Monday, July 9, 2018

Vicenza

Andrea Palladio

Should you ever find yourself in Venice...

don’t hesitate to leave. A day trip to nearby Vicenza could be the perfect antidote to the languid, effervescent beauty of la Serenissima and the swirling flocks of tourists and pigeons milling about St Mark's Square. After all, tiny Vicenza’s austere classical architecture offers a refreshing antidote to Venice's relentless picturesqueness and effortlessly re-calibrates one's visual standards with a healthy dose of Palladian monumentality.


Vicenza photographed by Salvorio Bortolamei

Grandiose facades line Vicenza's empty, echoing streets, heralds of the heroic moment that was the Renaissance, when beauty was a cherished ideal based on classical mathematics and Humanist proportions which found their meaning in the exaltation of ideal man. The concerns of today’s architecture—rigidly ideological, relentlessly conceptual and highly arbitrary in its worship of individuality—would have elicited astonishment in the age of Palladio. Beauty was not an idiosyncrasy found in the eye of the beholder but rather was a concrete, non-negotiable principle. For such a small city, Vicenza is brimming with palazzi whose introspective grandeur defies both style and fashion; their nobility and aloofness both demands our respect and commands our attention. 

 
The Villa Rotonda
The Villa Rotonda's Rotonda
Of course the city’s most famous structure, the Villa Rotonda (also called the Villa Valmarana after its current owners), is neither a palazzo nor does it sit in the old town. Instead, the Rotonda overlooks Vicenza from a distant hilltop, commanding picture-perfect views across the city. Built between 1566 and 1571 for the apostolic prelate Paolo Almeri, the villa is Andrea Palladio’s masterpiece, perfection in stone, and it would announce and even define modernity for centuries to come. A cold star immovably fixed in the firmament of architectural history, the Villa Rotonda has instructed, inspired and challenged architects for nearly half a millennium. Like Mies van der Rohe's Barcelona Pavilion, it has become an icon and an unrivaled example of what erudition, talent, taste and money can, with the rare spark of genius, achieve.

The Teatro Olimpico's stage screen

 
The teatro's ampitheater-inspired seating
Overshadowed by the blinding fame of the Villa Rotonda, another of Palladio's masterpieces leads a more quiet existence in the old town of Vicenza. Near to the Palazzo Chiericati and hidden behind the thick walls of medieval fortifications, the Teatro Olimpico is a breathtaking discovery. Commissioned for the town in 1580 by the Olympic academy, a body of the leading citizens (Palladio was a founding member), the teatro was the first indoor theater to be erected since Roman times and consequently is also the oldest extant modern theater in the world. It was inaugurated to great acclaim on the 3rd March 1585 with a performance of Sophocles' Oedipus Rex. Palladio died the year construction began and so if fell upon his protege, Vincenzo Scamozzi, to oversee the theater's construction.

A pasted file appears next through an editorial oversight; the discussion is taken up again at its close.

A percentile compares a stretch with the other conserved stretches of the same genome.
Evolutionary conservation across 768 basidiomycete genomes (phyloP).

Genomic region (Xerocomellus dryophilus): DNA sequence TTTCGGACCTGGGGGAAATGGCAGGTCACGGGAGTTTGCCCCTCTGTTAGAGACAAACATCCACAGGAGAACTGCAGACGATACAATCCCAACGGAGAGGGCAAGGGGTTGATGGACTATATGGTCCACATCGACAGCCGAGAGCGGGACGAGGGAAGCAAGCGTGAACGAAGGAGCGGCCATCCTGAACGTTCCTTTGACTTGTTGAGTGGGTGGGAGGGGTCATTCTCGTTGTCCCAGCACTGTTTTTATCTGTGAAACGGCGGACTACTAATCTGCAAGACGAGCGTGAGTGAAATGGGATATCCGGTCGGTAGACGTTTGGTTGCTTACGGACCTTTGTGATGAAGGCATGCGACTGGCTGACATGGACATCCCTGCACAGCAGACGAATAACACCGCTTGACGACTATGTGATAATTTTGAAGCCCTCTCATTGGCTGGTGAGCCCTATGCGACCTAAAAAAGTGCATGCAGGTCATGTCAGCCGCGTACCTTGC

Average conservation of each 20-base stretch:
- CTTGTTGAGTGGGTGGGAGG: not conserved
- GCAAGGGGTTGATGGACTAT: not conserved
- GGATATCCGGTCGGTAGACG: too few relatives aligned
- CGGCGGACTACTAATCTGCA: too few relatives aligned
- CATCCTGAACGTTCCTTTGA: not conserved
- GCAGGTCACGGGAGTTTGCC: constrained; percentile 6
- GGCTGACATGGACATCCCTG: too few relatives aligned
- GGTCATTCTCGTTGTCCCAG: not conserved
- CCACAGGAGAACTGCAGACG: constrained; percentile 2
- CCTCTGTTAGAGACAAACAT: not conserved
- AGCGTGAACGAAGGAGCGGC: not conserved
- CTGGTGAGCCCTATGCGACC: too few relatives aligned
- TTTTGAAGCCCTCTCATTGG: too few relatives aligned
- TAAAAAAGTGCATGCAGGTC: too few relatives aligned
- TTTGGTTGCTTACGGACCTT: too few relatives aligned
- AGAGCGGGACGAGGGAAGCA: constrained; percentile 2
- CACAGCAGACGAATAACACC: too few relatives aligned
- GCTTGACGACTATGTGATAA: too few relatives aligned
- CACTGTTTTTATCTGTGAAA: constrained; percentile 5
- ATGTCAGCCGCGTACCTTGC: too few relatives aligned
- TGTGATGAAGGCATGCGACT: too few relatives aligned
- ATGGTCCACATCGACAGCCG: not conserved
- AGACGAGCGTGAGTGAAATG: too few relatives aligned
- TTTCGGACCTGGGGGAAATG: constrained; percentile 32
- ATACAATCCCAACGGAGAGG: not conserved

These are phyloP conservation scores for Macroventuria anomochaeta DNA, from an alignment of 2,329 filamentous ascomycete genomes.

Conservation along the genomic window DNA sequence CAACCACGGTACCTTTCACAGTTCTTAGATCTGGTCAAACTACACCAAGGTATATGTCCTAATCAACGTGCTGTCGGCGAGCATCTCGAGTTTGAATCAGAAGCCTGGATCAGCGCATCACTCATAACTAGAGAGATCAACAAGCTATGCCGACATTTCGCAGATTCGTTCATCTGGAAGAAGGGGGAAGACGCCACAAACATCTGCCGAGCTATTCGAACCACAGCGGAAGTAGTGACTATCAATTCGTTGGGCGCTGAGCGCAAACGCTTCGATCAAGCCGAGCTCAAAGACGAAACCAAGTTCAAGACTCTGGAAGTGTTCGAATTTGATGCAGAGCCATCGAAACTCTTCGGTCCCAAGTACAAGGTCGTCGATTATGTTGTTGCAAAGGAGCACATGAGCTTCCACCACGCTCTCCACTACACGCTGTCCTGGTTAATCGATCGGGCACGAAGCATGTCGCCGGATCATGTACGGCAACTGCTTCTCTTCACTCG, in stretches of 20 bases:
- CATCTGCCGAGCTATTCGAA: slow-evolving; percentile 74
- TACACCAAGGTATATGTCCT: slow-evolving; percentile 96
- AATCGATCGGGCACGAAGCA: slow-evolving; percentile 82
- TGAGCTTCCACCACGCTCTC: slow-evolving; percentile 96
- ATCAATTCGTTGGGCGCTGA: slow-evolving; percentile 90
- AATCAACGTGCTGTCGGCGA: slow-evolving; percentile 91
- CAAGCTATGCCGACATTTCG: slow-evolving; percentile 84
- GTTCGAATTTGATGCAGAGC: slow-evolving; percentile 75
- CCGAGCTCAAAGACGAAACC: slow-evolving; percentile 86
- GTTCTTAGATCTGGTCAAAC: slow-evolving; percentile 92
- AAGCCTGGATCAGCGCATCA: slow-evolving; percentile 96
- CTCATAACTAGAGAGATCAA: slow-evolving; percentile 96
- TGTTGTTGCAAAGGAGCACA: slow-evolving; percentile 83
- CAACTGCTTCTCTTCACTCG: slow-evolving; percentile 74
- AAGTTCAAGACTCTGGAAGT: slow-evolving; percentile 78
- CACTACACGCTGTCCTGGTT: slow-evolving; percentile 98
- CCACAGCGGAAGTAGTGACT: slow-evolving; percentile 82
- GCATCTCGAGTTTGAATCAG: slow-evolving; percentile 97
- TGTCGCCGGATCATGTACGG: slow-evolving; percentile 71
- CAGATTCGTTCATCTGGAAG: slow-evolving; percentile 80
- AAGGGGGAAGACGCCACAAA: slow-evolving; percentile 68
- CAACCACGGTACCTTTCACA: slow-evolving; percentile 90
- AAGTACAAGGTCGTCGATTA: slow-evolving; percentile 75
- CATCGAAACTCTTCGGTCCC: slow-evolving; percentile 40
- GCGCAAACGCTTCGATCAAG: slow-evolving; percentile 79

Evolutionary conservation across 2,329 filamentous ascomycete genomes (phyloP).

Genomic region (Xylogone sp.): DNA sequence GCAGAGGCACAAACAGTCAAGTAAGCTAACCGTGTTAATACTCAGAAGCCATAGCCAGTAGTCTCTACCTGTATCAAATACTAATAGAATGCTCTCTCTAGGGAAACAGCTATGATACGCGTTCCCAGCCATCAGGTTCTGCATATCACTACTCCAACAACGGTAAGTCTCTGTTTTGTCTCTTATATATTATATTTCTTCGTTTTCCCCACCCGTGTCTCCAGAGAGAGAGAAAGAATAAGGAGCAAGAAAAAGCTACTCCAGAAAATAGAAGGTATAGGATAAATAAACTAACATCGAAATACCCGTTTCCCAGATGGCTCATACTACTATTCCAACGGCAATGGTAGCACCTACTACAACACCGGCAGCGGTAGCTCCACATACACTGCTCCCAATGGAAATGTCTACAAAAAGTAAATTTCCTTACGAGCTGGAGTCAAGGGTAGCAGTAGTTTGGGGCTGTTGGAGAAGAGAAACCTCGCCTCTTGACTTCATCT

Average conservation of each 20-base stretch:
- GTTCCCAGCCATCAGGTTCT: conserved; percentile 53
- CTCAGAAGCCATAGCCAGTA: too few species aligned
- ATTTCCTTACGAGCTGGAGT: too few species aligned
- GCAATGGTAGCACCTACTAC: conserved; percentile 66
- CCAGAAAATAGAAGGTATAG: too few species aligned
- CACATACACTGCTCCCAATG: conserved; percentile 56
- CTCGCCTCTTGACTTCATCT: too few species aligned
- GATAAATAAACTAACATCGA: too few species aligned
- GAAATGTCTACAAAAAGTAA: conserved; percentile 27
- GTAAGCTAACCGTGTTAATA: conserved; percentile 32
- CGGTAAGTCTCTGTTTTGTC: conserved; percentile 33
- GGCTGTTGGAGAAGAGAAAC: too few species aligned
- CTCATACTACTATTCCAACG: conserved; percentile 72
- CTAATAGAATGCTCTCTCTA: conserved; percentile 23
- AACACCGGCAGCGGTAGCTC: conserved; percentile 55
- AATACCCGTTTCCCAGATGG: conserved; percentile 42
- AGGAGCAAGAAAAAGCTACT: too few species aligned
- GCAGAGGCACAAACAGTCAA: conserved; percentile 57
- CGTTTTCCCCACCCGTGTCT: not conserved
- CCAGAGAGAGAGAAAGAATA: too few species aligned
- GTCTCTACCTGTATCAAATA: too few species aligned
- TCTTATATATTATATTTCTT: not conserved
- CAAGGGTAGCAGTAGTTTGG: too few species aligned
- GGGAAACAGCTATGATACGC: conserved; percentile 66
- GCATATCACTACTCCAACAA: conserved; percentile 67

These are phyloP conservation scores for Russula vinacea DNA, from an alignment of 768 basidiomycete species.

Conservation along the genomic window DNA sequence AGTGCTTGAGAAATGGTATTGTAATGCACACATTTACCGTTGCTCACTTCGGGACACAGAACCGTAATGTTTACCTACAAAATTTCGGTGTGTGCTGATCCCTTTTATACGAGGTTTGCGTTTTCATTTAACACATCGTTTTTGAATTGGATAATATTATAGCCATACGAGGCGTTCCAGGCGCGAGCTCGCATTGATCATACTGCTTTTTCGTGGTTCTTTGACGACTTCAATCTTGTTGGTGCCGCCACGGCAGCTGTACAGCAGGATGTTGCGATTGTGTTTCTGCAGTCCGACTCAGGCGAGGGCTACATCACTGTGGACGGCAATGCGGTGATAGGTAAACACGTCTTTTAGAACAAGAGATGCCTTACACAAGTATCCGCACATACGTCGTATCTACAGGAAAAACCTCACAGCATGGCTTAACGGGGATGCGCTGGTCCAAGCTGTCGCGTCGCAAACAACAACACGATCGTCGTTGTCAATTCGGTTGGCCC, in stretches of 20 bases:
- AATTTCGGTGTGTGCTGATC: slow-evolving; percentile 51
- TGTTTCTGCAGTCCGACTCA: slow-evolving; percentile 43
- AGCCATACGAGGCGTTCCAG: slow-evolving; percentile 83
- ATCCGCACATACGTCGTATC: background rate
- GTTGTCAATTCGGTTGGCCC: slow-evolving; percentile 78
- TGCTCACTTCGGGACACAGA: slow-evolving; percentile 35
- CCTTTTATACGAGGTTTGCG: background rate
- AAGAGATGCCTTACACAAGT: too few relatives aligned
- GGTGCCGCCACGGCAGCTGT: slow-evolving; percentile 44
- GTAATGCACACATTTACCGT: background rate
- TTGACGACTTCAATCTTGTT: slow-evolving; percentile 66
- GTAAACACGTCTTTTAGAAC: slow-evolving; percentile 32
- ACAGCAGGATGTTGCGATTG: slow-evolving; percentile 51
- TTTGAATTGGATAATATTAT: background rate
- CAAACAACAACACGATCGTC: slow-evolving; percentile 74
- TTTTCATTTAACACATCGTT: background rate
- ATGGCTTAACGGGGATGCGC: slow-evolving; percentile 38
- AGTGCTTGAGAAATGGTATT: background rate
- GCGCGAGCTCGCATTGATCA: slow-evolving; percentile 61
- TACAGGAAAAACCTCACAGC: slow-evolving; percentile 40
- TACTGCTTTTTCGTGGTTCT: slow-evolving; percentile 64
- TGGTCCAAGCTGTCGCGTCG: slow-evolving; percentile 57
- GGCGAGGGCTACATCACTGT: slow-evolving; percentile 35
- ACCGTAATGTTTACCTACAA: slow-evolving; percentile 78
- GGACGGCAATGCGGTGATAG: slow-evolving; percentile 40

The theater's plan

 In a brilliant gesture, Palladio turned the awkwardly shaped lot of the old fortress into the structure's greatest asset. Inspired by the hemispherical plan of Antique theaters, he planned the seating about an elegant half-oval facing the stage. The rings of seats rise just like in any open-air amphitheater, while the stage is defined by a triumphant architectural screen recalling the grandeur of ancient Rome. The elaborate, sophisticated stage wall, enriched with numerous sculptures and busts and made of wood painted in trompe l'oeil to resemble stucco and marble, was only finished after Palladio’s death and so must be considered Scamozzi’s masterpiece. To him we also must attribute the three forced-perspective archways piercing the stage wall, an optical trick which gives the shallow stage depth and drama and overcomes the constraints of the actual space. In reference to Antiquity, the ceiling was painted to imitate open sky, inspiring countless thousands of cloud- and putti-bedecked imitators.

Vincenzo Scamozzi

Though overshadowed by its famous English contemporary, the Globe, the teatro is the true progenitor of all modern theaters and so it is that court theaters across Europe, from Gripsholm to the Hermitage, derive from this unique creation. However, this apogee of architectural and decorative accomplishment so seemingly effortlessly displayed in Vicenza would never be reached again. There the illusion is perfect, art and artifice prevail over reality and nothing is more magical than to attend a performance of Monteverdi’s The Coronation of Poppaea in such a perfect setting.

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